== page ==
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September 14, 2010
Sociologist Jeffrey Alexander to Discuss “Obama’s Victory and the Democratic Struggle for Power,” Oct. 14
Sociologist Jeffrey Alexander, in a lecture at the Library of Congress, will offer a new way of looking at the Democratic struggle for political power, discussing what happened and why during Barack Obama’s run for the presidency.
Alexander will discuss his book "The Performance of Politics: Obama’s Victory and the Democratic Struggle for Power" at 4 p.m. on Thursday, Oct. 14, in Room 119 on the first floor of the Thomas Jefferson Building, 10 First St. S.E., Washington D.C.
Sponsored by the Library’s John W. Kluge Center, the event is free and open to the public. No tickets or reservations are needed.
Alexander, a former distinguished visiting scholar at the Kluge Center, argues that images, emotion and performance are the central features of the battle for power. Winning depends on creating images so that candidates can become heroes. Demography, strategy, money and issues matter, but power goes to the candidate with the most persuasive performances, whose carefully constructed heroic image resonates best with the audience of citizens.
Though an untested U.S. senator, Obama’s moving performances succeeded in casting him as the hero and as the only candidate fit to lead in challenging times. Alexander sheds new light on modern politics, and also conveys the immediacy and excitement of the final months of the historic 2008 presidential campaign.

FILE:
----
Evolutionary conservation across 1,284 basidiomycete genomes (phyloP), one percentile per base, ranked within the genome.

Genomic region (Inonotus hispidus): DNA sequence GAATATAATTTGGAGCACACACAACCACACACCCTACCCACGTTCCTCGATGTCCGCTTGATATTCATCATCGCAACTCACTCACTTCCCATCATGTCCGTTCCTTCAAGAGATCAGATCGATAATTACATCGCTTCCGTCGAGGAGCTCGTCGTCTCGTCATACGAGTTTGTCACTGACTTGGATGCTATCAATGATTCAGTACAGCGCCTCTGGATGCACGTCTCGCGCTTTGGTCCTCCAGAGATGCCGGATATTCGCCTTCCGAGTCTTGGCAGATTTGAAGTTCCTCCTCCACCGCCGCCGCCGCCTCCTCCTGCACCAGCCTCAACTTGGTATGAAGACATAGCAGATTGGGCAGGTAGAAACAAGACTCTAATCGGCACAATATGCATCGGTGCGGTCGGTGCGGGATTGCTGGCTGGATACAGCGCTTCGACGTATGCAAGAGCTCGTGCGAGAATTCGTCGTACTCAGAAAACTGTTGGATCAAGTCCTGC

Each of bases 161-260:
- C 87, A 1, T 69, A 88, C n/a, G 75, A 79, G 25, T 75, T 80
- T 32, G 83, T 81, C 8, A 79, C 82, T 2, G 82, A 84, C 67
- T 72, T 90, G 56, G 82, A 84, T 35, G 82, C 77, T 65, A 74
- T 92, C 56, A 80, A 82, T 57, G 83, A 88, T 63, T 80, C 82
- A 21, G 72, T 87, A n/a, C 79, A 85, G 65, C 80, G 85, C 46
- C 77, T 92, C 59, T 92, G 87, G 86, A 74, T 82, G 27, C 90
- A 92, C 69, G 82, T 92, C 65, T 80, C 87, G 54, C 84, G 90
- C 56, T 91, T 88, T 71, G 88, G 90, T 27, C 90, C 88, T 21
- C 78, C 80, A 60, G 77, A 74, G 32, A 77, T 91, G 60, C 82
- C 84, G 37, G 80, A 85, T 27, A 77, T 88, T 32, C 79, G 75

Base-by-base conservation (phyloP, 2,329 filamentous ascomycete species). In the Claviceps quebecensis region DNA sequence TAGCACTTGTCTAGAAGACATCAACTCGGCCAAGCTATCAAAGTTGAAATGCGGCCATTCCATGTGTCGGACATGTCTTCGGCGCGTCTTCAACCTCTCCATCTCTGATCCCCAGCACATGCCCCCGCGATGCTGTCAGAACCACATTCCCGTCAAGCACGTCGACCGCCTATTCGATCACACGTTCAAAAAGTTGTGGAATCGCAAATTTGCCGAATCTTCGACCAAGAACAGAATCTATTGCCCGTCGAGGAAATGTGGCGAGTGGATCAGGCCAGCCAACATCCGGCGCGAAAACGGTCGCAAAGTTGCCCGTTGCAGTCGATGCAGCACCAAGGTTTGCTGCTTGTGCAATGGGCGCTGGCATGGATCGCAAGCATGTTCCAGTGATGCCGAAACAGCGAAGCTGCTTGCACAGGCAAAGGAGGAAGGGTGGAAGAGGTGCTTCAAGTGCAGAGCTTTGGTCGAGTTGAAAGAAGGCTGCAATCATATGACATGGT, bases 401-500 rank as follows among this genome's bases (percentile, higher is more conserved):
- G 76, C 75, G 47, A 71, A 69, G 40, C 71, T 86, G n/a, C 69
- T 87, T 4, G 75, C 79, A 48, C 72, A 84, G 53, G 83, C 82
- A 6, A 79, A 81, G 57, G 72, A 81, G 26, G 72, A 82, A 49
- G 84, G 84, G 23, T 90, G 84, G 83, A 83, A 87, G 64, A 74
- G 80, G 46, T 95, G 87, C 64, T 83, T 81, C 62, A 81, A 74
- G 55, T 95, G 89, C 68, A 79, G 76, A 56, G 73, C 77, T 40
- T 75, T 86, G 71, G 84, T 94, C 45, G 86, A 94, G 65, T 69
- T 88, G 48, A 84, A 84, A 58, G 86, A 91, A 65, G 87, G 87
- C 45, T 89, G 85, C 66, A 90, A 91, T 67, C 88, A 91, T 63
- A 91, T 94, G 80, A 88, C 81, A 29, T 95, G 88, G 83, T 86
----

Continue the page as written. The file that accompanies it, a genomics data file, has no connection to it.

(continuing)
Alexander is the Lillian Chavenson Saden Professor of Sociology at Yale University. He works in the areas of theory, culture and politics, developing a meaning-centered approach to the tensions and possibilities of modern social life. Alexander is director of the Center for Cultural Sociology, also at Yale.
His recent books include "A Contemporary Introduction to Sociology: Culture and Society in Transition" (with Kenneth Thompson, 2008) and "The Civil Sphere," (2006).
Through a generous endowment from John W. Kluge, the Library of Congress established the Kluge Center in 2000 to bring together the world’s best thinkers to stimulate and energize one another to distill wisdom from the Library’s rich resources and to interact with policymakers in Washington. For further information on the Kluge Center, visit www.loc.gov/kluge/.
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